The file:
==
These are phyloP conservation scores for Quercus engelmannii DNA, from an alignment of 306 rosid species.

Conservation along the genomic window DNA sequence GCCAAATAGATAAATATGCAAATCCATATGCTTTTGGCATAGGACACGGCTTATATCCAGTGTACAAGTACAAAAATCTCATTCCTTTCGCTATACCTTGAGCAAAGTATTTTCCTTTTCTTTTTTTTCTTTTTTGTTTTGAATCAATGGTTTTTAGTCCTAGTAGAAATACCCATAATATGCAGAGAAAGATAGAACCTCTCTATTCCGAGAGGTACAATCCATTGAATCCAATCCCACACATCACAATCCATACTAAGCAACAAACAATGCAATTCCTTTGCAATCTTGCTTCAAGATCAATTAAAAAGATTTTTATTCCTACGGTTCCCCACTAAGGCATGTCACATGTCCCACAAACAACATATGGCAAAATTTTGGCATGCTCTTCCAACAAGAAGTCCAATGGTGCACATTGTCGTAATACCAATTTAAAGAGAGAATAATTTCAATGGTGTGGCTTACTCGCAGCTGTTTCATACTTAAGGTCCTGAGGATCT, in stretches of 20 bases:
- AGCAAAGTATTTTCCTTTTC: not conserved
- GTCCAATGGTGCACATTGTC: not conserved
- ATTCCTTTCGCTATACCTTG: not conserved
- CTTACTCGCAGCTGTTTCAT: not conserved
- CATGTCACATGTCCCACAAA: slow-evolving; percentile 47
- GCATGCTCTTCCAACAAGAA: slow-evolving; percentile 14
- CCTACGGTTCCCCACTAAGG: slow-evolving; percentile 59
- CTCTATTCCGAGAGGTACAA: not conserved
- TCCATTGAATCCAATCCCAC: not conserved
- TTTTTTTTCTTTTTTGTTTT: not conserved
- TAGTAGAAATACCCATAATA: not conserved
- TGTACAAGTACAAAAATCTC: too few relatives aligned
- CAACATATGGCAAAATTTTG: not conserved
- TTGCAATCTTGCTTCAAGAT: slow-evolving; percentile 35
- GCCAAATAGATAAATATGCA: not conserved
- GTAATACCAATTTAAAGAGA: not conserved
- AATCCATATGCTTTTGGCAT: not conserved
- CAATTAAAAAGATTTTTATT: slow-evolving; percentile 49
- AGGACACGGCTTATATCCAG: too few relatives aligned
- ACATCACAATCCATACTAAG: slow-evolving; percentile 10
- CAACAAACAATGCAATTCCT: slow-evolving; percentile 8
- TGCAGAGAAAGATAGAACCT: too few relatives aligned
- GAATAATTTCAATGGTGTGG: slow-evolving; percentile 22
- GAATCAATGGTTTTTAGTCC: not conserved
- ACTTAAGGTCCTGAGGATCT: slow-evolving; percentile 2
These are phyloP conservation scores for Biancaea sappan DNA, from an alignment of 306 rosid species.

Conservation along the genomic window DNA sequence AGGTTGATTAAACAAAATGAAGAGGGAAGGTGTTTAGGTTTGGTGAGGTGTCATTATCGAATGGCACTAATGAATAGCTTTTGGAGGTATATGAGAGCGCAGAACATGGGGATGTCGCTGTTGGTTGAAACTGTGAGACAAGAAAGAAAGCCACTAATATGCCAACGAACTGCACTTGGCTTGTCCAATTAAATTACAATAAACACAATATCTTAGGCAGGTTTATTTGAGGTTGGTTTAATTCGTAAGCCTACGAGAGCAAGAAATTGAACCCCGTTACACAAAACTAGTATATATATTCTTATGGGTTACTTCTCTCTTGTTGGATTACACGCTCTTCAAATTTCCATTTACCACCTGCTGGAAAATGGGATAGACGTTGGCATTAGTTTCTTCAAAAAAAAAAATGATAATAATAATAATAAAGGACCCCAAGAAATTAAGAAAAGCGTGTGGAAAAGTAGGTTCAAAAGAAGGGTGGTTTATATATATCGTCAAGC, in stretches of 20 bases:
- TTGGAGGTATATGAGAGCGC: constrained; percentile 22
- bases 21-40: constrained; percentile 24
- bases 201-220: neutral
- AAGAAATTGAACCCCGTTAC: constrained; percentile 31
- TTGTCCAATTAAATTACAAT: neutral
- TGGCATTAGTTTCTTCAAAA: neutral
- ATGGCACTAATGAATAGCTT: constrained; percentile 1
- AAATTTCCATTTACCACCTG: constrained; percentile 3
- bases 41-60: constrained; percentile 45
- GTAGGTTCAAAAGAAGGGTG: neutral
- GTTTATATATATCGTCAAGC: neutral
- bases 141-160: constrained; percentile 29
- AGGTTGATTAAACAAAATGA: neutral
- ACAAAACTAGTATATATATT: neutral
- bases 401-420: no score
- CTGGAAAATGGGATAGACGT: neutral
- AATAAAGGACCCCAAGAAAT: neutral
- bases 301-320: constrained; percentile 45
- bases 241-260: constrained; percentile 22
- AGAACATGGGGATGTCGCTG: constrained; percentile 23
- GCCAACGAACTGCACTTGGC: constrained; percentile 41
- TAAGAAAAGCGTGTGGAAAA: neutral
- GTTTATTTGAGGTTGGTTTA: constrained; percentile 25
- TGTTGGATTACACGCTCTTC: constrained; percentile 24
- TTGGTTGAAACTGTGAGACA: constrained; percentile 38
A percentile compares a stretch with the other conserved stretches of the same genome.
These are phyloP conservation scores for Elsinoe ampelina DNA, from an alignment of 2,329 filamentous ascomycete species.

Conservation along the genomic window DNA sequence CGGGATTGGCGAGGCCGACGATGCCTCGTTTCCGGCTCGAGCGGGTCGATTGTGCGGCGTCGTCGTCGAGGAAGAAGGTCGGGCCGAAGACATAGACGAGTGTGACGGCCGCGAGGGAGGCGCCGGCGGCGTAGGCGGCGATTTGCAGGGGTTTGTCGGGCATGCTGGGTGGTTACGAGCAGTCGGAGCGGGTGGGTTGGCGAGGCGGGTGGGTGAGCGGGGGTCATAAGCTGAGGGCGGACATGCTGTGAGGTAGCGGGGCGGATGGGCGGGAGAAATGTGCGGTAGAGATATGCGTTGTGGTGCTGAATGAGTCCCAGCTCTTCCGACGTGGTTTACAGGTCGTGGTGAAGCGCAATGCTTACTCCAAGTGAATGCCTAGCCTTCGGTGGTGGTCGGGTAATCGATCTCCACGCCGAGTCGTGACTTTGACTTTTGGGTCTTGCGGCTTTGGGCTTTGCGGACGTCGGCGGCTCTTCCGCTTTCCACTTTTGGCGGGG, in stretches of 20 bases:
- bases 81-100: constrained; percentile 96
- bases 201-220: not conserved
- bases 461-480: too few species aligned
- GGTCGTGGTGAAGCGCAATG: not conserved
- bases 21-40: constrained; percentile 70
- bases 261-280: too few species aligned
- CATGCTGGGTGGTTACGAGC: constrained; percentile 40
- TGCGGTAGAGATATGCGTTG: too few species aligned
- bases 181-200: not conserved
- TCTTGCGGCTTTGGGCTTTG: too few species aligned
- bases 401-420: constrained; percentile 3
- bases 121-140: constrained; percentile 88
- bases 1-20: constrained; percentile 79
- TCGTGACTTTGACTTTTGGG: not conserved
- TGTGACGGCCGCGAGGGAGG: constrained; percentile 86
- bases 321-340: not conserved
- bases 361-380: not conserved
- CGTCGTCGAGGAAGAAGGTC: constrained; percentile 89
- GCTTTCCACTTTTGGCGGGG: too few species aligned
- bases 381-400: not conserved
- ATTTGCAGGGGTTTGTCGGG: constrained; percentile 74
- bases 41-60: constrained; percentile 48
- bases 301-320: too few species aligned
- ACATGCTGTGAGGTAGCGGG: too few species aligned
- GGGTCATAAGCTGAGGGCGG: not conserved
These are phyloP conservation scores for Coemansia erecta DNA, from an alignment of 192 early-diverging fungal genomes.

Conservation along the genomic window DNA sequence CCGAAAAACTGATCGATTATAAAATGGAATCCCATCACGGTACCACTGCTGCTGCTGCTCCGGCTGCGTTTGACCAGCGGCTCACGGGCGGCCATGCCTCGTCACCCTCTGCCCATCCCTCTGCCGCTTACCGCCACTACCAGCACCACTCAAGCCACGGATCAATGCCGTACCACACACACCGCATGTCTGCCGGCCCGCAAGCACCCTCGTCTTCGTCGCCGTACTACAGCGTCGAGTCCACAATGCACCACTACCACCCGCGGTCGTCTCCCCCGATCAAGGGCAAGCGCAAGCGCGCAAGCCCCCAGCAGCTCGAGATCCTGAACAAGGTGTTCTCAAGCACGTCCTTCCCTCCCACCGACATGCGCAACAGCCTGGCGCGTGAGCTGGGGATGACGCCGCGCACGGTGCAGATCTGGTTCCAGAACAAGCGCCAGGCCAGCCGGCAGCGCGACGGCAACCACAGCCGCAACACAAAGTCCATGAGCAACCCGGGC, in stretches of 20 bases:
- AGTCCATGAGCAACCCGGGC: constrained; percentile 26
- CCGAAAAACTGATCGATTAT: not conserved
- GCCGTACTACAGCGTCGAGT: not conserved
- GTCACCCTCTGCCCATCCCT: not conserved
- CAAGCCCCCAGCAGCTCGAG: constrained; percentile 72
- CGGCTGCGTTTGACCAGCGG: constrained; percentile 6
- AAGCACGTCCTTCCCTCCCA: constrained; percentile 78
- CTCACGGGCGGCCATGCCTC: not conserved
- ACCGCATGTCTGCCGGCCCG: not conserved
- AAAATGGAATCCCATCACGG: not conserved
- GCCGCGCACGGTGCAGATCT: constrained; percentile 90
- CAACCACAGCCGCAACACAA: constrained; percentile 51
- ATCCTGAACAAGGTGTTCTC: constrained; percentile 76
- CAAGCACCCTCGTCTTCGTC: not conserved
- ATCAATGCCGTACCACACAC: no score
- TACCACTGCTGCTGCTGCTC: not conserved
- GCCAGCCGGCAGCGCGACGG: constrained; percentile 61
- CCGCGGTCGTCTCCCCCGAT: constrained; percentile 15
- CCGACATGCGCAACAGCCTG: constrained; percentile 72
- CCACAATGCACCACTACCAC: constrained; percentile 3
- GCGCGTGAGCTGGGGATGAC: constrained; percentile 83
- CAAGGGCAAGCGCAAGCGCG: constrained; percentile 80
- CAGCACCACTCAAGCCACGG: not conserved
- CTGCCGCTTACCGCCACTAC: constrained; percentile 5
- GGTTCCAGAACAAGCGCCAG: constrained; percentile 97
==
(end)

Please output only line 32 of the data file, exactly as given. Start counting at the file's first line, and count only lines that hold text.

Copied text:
- bases 201-220: neutral